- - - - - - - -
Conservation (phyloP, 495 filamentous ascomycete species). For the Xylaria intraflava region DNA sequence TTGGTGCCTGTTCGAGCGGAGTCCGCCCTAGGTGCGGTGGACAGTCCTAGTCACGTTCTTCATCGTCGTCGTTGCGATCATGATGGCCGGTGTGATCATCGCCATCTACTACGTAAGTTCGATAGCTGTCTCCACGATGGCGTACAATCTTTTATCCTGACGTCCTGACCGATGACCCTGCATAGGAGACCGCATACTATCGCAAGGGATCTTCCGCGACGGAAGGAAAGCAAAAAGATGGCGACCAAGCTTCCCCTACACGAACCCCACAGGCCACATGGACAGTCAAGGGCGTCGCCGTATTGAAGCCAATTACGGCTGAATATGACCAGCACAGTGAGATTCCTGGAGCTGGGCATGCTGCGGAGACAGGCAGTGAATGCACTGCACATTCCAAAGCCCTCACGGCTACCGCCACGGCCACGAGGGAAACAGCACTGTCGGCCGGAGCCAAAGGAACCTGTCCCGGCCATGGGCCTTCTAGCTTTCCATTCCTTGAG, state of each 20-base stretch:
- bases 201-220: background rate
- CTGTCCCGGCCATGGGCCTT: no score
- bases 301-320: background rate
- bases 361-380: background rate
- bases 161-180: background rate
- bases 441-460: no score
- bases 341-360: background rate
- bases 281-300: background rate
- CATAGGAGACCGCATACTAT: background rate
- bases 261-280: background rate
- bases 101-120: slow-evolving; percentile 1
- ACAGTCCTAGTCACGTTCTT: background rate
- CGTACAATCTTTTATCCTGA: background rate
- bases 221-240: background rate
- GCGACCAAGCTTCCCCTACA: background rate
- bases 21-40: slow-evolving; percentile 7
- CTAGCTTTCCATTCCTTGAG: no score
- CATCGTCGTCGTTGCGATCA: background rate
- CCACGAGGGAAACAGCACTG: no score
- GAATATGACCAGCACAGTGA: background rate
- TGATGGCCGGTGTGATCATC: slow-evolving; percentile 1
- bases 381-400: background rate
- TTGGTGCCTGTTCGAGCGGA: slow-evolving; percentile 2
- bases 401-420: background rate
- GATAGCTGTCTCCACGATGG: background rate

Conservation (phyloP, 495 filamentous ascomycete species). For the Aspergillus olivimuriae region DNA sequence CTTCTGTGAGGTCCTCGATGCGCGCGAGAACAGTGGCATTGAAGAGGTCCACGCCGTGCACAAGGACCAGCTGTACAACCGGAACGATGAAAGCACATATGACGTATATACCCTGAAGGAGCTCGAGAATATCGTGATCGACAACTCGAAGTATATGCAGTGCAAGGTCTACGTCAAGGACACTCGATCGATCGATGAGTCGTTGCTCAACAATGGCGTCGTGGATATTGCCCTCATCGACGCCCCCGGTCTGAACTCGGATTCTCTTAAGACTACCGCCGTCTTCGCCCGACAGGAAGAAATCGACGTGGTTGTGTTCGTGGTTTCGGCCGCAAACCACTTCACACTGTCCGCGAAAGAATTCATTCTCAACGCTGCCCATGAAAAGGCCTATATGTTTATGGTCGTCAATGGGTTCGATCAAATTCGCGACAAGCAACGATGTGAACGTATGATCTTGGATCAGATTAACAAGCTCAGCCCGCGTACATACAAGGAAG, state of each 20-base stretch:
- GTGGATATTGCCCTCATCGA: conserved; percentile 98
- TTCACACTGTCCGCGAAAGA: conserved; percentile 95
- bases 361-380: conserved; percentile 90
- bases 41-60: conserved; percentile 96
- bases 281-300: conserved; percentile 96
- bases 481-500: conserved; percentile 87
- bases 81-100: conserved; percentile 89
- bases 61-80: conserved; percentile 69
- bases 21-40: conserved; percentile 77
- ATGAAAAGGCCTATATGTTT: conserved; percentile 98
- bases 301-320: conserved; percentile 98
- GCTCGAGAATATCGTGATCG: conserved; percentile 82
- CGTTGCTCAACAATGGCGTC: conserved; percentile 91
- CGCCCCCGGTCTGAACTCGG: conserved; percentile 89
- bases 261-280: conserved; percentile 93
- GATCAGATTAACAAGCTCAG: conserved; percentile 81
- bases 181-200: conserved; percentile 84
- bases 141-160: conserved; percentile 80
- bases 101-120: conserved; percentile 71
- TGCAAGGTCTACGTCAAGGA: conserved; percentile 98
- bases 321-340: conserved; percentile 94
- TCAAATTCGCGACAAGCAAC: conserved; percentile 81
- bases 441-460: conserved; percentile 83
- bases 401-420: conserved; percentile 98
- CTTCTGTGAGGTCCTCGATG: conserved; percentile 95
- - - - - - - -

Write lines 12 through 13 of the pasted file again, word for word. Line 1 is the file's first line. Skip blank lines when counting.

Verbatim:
- bases 101-120: slow-evolving; percentile 1
- ACAGTCCTAGTCACGTTCTT: background rate